WELCOME TO JUVARE HOPE
Juvare Hope Post Surgery Compression Bra
Adjustable front closure zipper and inside pockets for secure fit
Latex free modal cotton and spandex provides soft, moisture wicking fabric
Long-line design with front and side drain access, and detachable double drain pouch
Machine washable and dryable
Light compression reduces pain and swelling, and supports breast and chest tissue after breast surgery
Juvare Hope "Surgifab" Hot/Cold Pack
May be used with or without Juvare Hope Post Surgical Compression Bra
Heat in microwave or cool in freezer for heat or ice therapy
Flexible and lightweight design
THE JUVARE HOPE STORY
By Michele Hope
When I was diagnosed with Breast Cancer in 1994, I didn’t know very much about the disease, nor was I aware of the journey upon which I was about to embark. In a matter of days I went from feeling fine and healthy to becoming a cancer patient facing breast surgery, reconstruction, chemotherapy, and radiation.
One of the worst parts of the surgery and recovery process for me was dealing with the drains and how much pain and discomfort they caused. All the doctors and nurses were able to do was attach the drain with a safety pin to the nightgown. I couldn’t change them or remove them by myself because I couldn’t bend my arm or move comfortably. I had to have someone else help me with them, and it was very impractical and frustrating.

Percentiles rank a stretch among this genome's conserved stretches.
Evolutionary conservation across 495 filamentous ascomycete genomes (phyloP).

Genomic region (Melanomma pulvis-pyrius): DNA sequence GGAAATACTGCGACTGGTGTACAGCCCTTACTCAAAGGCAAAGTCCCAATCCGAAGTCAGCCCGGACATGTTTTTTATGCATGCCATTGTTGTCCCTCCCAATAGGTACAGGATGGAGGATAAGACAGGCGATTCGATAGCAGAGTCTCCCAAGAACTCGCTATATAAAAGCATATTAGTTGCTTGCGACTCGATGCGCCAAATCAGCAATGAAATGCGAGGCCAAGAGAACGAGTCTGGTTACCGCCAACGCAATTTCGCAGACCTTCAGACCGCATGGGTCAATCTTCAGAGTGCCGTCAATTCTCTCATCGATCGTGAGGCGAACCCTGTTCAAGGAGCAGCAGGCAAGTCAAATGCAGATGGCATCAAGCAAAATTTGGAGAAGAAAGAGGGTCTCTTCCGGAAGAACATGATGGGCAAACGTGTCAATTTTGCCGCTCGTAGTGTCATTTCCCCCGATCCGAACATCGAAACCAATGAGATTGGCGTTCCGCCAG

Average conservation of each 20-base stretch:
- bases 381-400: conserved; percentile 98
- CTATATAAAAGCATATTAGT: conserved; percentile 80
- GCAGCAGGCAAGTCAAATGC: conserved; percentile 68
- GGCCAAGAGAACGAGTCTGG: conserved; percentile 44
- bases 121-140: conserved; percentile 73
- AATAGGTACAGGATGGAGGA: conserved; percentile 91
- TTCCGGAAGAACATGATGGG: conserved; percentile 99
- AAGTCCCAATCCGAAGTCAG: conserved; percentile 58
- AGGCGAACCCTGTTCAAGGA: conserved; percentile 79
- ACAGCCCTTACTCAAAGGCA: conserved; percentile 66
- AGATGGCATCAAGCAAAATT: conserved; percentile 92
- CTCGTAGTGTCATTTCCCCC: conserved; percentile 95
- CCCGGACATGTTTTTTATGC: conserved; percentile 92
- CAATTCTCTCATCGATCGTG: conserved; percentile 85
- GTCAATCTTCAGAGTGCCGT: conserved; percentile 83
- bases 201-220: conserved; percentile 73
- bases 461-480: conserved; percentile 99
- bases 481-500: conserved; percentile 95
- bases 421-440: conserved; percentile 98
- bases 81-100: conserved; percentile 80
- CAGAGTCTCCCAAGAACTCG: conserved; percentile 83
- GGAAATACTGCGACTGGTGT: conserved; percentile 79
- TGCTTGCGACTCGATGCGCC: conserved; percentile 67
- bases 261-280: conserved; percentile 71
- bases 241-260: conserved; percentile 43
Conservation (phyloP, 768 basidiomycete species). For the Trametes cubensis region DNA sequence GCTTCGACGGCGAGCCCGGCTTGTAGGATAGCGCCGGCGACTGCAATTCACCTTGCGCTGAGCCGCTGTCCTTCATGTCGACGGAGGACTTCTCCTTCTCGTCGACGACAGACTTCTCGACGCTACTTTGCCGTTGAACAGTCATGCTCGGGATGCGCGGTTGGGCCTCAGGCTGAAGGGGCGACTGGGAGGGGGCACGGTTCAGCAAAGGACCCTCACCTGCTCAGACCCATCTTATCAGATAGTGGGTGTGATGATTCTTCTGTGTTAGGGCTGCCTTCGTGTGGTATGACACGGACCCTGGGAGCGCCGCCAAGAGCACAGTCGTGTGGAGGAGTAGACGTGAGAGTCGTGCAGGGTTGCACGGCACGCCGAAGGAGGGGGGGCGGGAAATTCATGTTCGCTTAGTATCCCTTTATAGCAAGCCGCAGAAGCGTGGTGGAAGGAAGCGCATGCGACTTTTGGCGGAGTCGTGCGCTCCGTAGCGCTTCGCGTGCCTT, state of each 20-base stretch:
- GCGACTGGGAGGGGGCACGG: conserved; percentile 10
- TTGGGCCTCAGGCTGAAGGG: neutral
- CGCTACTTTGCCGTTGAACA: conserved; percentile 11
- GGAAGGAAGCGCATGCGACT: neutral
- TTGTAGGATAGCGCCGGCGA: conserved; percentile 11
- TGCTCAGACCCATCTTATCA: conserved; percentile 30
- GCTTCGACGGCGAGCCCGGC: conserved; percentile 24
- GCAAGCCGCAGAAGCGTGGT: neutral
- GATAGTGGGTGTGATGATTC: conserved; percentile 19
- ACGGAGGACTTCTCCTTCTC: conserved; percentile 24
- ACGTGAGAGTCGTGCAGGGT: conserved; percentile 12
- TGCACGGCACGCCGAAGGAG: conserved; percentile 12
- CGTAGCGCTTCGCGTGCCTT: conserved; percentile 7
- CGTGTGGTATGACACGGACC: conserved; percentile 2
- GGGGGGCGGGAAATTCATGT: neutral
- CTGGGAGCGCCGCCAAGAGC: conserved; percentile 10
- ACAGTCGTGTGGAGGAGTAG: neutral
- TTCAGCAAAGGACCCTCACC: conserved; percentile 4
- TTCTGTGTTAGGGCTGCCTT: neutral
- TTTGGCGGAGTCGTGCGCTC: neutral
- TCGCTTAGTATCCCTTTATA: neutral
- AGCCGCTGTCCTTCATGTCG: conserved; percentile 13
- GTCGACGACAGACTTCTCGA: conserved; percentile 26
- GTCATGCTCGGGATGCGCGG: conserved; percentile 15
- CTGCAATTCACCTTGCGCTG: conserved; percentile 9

In addition to the drains, as part of the surgical process, I was dressed in a compression garment to control swelling. I couldn’t help but notice how ugly this garment was. This disease already has so many horrible aspects to it, and to add insult to injury, the surgeons make you wear this ugly bra. I was thinking to myself, “The least the doctor could have done was give me something more feminine and a little bit prettier to wear. Maybe something with some style or lace.” I already felt so awful and everything was so painful and dark, and I thought, “If I could look a little better, maybe I would feel a little better.”
My mother was diagnosed with Breast Cancer three years after I was, and my sister was diagnosed with Breast Cancer six years after that. I was forced to watch from the sidelines as they experienced the same pain and discomfort that I did. Then after I thought the worst had passed, I was diagnosed with a recurrence just one year after my sister. Just when we thought we were healing, my aunt was diagnosed in 2015.
I was amazed that 10 years had gone by and there was no improvement in the design for healing, comfort, or aesthetics of these surgical garments. It was evident to me that no one was working to make a bra for a woman instead of a patient, so I made one myself.
Breast cancer is such a rampant disease; One in eight women will be diagnosed with Breast Cancer this year. While it is encouraging that Breast Cancer awareness has brought about the advancement of research, development, and a search for a cure, it is unfortunate that the medical community is so focused on the disease, they sometimes forget about the woman. A woman still wants to feel like a woman, no matter what she’s going through.